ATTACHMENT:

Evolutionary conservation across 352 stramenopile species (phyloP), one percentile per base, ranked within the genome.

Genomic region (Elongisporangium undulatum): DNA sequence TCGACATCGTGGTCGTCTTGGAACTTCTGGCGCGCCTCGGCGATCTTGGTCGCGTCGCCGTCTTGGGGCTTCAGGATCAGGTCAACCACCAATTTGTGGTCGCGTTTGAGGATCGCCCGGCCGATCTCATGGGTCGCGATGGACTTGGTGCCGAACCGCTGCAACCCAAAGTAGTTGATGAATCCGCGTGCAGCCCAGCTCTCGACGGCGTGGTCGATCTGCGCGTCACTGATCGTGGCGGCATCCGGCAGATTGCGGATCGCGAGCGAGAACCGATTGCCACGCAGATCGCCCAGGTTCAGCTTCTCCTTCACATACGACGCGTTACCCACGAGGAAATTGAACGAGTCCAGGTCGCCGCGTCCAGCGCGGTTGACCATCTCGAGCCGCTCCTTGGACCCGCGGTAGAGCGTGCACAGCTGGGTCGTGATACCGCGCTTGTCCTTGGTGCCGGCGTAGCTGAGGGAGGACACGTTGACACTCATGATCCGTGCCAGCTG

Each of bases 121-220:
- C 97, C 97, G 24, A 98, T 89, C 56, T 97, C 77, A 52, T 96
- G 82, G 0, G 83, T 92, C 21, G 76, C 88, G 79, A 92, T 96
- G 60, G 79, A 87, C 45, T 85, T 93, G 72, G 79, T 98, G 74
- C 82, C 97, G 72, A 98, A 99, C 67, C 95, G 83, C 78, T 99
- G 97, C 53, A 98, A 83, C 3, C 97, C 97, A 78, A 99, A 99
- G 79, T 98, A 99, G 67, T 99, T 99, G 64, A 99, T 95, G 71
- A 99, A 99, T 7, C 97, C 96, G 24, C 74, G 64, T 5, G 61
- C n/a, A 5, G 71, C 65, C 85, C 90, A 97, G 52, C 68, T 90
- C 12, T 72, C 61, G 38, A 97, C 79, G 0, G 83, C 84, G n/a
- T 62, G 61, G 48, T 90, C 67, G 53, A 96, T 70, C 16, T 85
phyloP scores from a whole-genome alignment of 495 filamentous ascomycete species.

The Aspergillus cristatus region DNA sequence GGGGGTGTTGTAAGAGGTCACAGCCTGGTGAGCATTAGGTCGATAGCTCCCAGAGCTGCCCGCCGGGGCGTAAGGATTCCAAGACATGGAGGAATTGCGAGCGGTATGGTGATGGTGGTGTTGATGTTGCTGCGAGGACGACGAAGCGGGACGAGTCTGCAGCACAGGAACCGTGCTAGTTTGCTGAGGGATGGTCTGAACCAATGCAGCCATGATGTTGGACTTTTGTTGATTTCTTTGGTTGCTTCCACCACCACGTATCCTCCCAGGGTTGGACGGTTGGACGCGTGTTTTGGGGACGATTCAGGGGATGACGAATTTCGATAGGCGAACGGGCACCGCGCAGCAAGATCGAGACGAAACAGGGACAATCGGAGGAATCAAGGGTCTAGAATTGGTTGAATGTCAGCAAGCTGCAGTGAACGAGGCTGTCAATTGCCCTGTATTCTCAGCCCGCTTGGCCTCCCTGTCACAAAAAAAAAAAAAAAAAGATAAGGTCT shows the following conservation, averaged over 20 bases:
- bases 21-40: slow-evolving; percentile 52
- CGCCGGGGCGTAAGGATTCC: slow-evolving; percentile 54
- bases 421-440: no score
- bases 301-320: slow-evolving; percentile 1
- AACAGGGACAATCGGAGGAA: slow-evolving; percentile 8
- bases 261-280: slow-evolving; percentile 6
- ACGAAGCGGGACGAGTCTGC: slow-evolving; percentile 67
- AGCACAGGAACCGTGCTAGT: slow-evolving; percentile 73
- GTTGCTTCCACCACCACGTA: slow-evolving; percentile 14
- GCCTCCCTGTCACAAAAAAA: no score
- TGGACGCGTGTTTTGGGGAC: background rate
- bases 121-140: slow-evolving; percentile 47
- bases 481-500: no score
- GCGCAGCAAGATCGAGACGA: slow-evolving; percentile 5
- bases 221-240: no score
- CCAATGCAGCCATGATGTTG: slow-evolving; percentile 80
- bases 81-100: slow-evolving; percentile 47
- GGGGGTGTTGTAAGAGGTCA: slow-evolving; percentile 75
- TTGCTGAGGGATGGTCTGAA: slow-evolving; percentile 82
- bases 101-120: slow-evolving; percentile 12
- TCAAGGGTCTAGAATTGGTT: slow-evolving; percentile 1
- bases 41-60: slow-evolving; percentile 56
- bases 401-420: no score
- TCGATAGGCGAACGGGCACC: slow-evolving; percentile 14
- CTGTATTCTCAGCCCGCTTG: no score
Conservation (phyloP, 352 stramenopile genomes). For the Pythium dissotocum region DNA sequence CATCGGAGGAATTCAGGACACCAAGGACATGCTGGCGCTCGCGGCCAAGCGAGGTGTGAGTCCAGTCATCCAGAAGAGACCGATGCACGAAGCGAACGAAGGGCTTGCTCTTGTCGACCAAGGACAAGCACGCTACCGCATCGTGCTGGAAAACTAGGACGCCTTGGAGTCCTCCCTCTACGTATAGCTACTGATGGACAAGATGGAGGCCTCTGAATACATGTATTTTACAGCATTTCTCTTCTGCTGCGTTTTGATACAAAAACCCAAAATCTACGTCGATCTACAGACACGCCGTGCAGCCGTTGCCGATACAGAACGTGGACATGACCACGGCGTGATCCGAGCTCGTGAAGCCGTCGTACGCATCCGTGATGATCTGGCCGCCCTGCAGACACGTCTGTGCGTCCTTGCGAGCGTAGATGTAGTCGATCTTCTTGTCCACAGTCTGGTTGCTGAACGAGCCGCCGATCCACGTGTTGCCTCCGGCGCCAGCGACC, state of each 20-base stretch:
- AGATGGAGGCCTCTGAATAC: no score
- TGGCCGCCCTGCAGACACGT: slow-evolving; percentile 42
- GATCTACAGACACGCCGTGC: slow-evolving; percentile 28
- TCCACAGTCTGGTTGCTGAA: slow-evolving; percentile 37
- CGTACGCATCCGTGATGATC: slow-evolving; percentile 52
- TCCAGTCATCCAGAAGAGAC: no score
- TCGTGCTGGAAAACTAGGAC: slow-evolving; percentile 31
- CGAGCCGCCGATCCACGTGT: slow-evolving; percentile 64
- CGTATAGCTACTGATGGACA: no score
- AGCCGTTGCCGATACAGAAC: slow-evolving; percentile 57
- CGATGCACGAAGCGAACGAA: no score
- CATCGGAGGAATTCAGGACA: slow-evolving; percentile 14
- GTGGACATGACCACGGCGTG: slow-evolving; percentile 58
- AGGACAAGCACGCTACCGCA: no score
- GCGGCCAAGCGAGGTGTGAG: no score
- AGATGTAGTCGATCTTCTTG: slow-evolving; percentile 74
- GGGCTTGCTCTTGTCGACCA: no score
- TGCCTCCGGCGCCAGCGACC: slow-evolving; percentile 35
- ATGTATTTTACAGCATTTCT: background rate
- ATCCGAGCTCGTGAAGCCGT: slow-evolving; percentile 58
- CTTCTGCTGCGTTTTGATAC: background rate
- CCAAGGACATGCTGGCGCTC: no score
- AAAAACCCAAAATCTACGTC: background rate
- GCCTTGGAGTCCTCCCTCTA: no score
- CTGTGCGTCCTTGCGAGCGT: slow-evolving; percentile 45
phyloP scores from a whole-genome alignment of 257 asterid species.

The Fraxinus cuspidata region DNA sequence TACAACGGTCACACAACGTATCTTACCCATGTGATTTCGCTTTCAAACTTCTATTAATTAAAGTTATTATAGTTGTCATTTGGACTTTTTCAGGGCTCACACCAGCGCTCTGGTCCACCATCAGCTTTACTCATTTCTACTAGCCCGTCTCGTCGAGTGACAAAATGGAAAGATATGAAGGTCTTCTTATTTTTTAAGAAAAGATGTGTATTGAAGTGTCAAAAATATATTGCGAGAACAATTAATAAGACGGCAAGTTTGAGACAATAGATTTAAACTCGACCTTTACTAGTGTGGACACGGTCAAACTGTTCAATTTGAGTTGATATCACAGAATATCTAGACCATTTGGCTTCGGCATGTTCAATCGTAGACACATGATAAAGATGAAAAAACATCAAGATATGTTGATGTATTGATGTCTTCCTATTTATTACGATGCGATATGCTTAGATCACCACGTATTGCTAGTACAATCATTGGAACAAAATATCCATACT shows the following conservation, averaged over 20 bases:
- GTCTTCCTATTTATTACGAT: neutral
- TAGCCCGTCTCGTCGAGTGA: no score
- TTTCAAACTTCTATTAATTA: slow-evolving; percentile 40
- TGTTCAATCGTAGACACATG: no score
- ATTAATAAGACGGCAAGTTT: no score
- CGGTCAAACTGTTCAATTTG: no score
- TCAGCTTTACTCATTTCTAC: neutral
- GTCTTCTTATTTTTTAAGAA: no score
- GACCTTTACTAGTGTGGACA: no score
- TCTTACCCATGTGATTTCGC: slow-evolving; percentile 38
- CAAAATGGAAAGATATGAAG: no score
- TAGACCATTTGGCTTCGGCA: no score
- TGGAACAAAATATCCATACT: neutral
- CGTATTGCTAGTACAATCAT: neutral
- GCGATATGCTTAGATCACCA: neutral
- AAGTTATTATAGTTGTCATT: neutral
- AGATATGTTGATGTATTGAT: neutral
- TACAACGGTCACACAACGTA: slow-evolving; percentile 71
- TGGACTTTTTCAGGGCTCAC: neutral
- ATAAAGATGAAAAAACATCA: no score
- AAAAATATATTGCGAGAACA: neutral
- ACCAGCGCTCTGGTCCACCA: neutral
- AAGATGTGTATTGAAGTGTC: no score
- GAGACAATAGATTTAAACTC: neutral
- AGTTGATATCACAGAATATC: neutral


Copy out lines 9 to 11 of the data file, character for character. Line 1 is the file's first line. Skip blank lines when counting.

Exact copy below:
- G 79, T 98, A 99, G 67, T 99, T 99, G 64, A 99, T 95, G 71
- A 99, A 99, T 7, C 97, C 96, G 24, C 74, G 64, T 5, G 61
- C n/a, A 5, G 71, C 65, C 85, C 90, A 97, G 52, C 68, T 90